International studio — 39.1909/​1910(1910)

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The Lay Figure

THE LAY FIGURE: ON KEEP- raries and pretends that only the relics from the

ING UP TO DATE. dark ages will satisfy his taste."
" Here, wait a minute ! " broke in the Collector.

"How unaccountable are the aberra- "This is an attack on me ! Do you mean to say

tions of the human mind !" sighed the Art Critic. that I have neither consistency, logic, nor common-

"How inconsistent people are, and how little sense because I do not buy stuff by every Tom,

common-sense do they display ! " Dick, or Harry who has a studio or a workshop

"What is the matter?" laughed the Man with and turns out things for the modern market? Do

the Red Tie. " This is an unusual frame of mind I suffer from mental aberration because I prefer

for you to be in. Has anything serious happened the work of the great masters of the past?"

to give you a specially gloomy view of life ? " " Now for some home truths ! " chuckled the

" It all depends upon what you count as serious," Man with the Red Tie. " Hit him hard."

replied the Critic. " I think that the present con- " I say that your preference for what you call

dition of modern art is enough to put anyone who the great masters of the past is quite illogical and

has to do with it in a gloomy frame of mind. Do quite opposed to your point of view in all your

you find it particularly exhilarating?" other dealings with life," asserted the Critic. "I

" But what is there worse than usual in the will go even further and say that your neglect of

condition of the art world ? " asked the Man with modern art is an evil thing and exercises a perni-

the Red Tie. "Have you only just discovered cious influence over present-day workers."

that all artists are having a poor time just now ? " "This is too funny!" cried the Collector. "I

" Things need not be worse than usual to make am, it seems, the villain in the piece, and I go

one feel troubled about the prospects of modern about blasting innocent virtue."

art," returned the Critic. " Why should we accept " Quite so," agreed the Critic. " That is exactly

chronic bad times as the normal state of the art the effect you produce. Your mistaken worship

of this or any other country ? Why does not of old things is so exaggerated that you can see

the modern man support modern art ?" nothing good in anything that is not old. Look

" But, anyhow, I cannot see the connection at the work of our modern art craftsmen, is it not

between aberrations of the human mind and bad as good and as original as any of that which

times for art," declared the Man with the Red Tie, was produced centuries ago ? Is it not artistically

" Are the artists all wandering in their minds, or is better in touch with the spirit of the moment and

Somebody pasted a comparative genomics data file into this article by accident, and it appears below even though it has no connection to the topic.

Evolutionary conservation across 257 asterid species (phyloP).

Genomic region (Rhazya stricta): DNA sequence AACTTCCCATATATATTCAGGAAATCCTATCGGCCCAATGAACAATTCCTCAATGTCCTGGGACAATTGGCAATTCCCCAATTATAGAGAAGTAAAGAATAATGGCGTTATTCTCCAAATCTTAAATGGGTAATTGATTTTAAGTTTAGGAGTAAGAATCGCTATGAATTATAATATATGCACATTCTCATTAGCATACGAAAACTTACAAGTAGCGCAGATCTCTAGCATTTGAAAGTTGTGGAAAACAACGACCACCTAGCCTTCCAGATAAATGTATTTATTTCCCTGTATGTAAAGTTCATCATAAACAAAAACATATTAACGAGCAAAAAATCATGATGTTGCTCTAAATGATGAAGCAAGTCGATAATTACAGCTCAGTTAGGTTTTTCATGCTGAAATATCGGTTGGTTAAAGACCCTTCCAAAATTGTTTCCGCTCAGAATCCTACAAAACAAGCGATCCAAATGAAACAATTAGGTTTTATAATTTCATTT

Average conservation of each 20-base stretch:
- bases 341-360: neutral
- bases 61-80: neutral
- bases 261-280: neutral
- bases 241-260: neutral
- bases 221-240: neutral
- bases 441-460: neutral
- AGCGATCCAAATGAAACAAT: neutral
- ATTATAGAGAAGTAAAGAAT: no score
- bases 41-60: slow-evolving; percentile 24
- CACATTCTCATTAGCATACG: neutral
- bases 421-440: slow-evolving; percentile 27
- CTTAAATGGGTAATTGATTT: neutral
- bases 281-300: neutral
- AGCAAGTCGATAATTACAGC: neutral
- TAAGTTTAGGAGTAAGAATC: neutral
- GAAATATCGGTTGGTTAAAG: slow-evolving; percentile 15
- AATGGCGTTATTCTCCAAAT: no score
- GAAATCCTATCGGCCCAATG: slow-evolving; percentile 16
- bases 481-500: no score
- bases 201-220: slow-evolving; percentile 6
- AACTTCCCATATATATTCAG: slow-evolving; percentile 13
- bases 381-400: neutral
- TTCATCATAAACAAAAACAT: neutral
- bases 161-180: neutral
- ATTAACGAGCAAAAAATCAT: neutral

the general public incurably mad?" more rightly related to the life we lead? Why do

"Has it never struck you as a strange thing," you not buy it?"

inquired the Critic, "that the very people who in "Because I have learned to prefer something

the ordinary affairs of life pride themselves upon else," returned the Collector, " and having educated

keeping abreast of the times and being intelli- my taste why should I not satisfy it ?"

gently up to date, should show in all their dealings "I will tell you why," replied the Critic. "What

with art an absolutely retrograde and unenterprising you call the education of your taste I call demoralis-

spirit? Would you not call behaviour of that sort ation, and this demoralisation reacts disastrously

inconsistent and lacking in common sense ? " upon the craftsmen who have a right to encourage-

" I am getting at your meaning now," admitted ment from you. But so great is your mental aber-

the Man with the Red Tie. " You think that the ration that you would prefer a machine-made copy

modern man should be modern all through, and of some antique object to the best effort of a living

that if he admires the latest methods in business worker. A new thing to you is, in art, a neces-

he should also accept the latest developments sarily bad thing, because it is not like that

in art?" " survival from the past that gratifies your morbid

"Precisely!" said the Critic. "I say it is illo- appetite. If the collectors centuries ago had been

gical for a man to insist upon strictly keeping like you, there would be to-day none of those

touch with his own times in one direction and in great works by the ancient masters about which

another wilfully to disregard one of the most you talk so much; there would be nothing but

important activities in the life about him. The middle-aged copies of things older still. You, as

man who collects works of art—I do not mean an astute business man, boast of being always

pictures only, but all sorts of artistic productions— up to date, and yet you try to force artists to be

does no credit to his intelligence when he turns centuries behind the times. Shame upon you !"

his back upon the artists who are his contempo- The Lay Figure.
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